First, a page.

Survivor support: The sexual misconduct policy was rolled out in 2021 through a series of training workshops targeting residence staff, students, student leaders, managers and HODs. Through the training it was evident that there are a number of first responders who are trusted by survivors to provide care and support. In response to this identified need, the OIC developed an Ally Guide to support first responders in the university.
Students led protest actions on SGBV on campus in 2021 after a student was implicated in a GBV case. The protest led to discussions between the South African Students Congress (SASCO), the College of Wardens and the Department of Student Affairs about the need to capacitate students as first responders. The discussions highlighted the importance of challenging harmful SGBV behaviours, statements and “humour” that dehumanises women and marginalised populations.
In 2021, 83 reported incidents were recorded, of which 70 were sexual misconduct cases. The balance were domestic violence cases. Although there was no sexual element in the domestic violence cases, it is important that most of the cases involved previous and/or current partners, and are understood as cases of intimate partner violence. University programmes would benefit from deeper discussions on the forms of intimate partner violence and how to establish and respect boundaries within current and historic relationships. Comparison of 2021 and 2020 data shows an increase in survivors reporting incidents to the OIC for Survivor Support Services only. In 2021, there was a decrease in survivors withdrawing from the process. This may be attributed to the survivor-centred and integrated counselling approach, which reduces secondary trauma and makes the process more manageable when considering survivors’ psychological trauma, safety and academic responsibilities. Click here for the comprehensive Gender Based Violence Report, and the detailed Racial Harassment and Racial Discrimination Report for 2021.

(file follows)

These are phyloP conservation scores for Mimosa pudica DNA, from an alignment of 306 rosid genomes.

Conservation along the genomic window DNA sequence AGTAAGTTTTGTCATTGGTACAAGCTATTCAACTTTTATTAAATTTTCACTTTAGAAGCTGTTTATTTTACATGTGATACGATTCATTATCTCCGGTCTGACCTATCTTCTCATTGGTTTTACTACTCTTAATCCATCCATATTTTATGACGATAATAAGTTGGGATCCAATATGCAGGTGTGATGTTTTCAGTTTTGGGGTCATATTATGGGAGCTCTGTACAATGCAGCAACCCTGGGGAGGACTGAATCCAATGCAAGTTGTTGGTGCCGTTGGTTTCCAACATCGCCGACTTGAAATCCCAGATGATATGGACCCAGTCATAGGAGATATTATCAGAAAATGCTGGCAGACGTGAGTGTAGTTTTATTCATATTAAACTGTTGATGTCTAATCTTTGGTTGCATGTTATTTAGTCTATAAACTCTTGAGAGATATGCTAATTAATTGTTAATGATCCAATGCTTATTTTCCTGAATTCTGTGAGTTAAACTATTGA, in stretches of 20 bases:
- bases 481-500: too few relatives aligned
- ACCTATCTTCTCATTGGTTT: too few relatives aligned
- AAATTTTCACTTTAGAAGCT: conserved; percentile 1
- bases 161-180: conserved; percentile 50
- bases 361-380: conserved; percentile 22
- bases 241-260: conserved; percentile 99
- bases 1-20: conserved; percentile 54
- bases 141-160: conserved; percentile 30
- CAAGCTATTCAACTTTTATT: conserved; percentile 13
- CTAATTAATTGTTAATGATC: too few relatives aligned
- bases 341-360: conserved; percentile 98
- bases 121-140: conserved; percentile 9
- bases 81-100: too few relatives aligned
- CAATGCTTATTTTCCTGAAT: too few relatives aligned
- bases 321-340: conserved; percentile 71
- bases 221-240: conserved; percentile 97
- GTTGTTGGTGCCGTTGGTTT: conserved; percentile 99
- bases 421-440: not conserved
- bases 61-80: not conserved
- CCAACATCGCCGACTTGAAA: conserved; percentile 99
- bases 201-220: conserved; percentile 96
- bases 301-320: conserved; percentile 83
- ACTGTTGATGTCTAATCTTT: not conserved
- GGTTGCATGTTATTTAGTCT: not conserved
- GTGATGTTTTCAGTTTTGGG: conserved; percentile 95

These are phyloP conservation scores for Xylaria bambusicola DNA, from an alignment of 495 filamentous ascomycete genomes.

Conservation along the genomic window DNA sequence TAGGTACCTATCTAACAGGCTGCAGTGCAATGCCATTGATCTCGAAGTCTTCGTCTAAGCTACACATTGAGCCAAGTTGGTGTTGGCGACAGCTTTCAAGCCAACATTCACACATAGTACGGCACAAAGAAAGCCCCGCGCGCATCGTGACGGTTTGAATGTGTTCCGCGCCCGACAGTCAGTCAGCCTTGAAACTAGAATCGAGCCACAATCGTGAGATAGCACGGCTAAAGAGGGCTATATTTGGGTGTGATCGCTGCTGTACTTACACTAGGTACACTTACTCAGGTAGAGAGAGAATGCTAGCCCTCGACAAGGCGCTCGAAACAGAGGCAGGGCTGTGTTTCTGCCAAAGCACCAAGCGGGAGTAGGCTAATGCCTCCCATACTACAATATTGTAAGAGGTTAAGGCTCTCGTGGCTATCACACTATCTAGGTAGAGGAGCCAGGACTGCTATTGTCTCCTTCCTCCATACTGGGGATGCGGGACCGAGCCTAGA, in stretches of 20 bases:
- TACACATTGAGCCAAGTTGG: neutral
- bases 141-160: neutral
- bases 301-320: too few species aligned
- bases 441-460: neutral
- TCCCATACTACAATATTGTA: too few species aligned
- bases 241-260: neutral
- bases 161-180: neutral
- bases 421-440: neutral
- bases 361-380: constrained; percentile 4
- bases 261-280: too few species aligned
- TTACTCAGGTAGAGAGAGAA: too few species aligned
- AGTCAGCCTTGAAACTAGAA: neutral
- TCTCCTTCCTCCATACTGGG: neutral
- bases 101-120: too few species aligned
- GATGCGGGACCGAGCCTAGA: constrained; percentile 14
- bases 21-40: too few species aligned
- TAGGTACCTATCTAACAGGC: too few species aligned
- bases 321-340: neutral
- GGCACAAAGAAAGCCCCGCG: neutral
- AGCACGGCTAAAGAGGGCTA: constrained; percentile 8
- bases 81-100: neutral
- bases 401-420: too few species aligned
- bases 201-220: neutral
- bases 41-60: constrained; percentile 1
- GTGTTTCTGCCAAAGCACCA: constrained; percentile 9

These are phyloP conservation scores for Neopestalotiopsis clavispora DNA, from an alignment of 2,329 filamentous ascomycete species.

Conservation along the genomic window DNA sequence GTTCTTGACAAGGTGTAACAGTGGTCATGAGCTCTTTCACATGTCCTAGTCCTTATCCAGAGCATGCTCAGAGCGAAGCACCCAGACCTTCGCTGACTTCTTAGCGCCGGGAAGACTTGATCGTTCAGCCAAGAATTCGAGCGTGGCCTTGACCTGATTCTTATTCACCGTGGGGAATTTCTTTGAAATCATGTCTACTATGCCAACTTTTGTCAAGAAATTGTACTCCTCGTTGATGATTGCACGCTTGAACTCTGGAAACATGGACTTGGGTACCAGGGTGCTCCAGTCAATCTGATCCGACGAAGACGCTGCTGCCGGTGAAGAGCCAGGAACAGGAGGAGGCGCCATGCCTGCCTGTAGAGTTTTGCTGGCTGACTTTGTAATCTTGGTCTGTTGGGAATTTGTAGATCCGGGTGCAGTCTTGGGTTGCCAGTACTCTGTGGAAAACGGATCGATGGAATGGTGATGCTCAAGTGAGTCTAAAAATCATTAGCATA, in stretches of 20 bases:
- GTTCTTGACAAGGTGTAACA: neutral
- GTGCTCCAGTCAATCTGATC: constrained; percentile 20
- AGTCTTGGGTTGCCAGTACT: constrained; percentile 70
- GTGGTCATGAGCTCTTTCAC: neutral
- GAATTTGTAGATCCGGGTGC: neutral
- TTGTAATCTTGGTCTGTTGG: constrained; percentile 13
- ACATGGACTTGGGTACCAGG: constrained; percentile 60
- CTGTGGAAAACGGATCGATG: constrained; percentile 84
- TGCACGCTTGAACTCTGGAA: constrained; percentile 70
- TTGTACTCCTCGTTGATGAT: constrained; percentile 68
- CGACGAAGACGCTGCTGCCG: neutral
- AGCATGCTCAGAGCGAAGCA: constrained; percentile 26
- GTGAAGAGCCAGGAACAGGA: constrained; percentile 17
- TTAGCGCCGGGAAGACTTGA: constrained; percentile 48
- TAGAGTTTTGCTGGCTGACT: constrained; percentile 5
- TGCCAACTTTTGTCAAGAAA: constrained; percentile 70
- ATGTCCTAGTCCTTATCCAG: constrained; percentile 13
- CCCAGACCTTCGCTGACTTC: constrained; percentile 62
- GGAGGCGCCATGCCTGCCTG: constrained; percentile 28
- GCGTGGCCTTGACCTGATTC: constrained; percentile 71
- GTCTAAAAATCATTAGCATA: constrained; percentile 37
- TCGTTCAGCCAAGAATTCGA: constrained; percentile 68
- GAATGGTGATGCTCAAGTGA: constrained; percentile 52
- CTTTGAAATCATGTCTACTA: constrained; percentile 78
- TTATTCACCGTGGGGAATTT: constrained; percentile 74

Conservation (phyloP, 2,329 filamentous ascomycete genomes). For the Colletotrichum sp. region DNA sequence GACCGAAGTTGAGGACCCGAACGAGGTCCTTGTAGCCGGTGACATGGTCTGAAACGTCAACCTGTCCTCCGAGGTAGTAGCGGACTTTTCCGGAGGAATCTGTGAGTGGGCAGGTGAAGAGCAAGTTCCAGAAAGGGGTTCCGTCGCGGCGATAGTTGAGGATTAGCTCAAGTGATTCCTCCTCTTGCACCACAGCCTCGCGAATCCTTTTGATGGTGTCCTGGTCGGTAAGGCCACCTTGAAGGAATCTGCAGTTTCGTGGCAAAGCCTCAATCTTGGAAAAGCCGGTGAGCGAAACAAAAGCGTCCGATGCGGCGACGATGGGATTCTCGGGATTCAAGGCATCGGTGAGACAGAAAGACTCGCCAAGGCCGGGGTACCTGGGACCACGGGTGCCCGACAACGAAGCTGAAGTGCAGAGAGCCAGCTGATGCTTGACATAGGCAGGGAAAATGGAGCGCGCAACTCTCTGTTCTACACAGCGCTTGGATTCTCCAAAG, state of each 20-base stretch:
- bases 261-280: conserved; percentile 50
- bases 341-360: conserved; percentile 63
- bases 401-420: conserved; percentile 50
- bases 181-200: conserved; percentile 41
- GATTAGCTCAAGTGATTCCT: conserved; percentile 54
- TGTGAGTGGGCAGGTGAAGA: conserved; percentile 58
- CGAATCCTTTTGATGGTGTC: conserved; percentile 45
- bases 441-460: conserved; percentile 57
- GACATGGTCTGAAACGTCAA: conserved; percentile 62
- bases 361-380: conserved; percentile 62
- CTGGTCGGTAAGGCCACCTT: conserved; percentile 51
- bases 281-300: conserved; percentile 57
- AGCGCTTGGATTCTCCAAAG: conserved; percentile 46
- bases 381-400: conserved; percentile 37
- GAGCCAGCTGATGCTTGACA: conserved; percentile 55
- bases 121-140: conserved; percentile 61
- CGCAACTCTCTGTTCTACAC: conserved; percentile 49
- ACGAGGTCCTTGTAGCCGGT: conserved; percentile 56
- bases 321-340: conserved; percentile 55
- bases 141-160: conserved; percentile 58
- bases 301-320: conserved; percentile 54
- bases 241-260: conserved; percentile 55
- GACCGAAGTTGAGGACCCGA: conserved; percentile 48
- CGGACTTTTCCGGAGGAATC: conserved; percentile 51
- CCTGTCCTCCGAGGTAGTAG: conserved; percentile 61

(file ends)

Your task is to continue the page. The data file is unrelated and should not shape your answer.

While acknowledging the actions taken in 2021, it’s important to reflect on the changes required to better enable and support students and staff affected by discrimination, harassment and violence. For example, social and behaviour change, and activist programming are needed in order to meaningfully prevent SGBV and racism, and dismantle power structures that enable these forms of violence. These programmes would need to be developed collaboratively between the OIC and transformation agents. Such interventions would need to clearly challenge heteropatriarchy, xenophobic practices, and other forms of intolerance.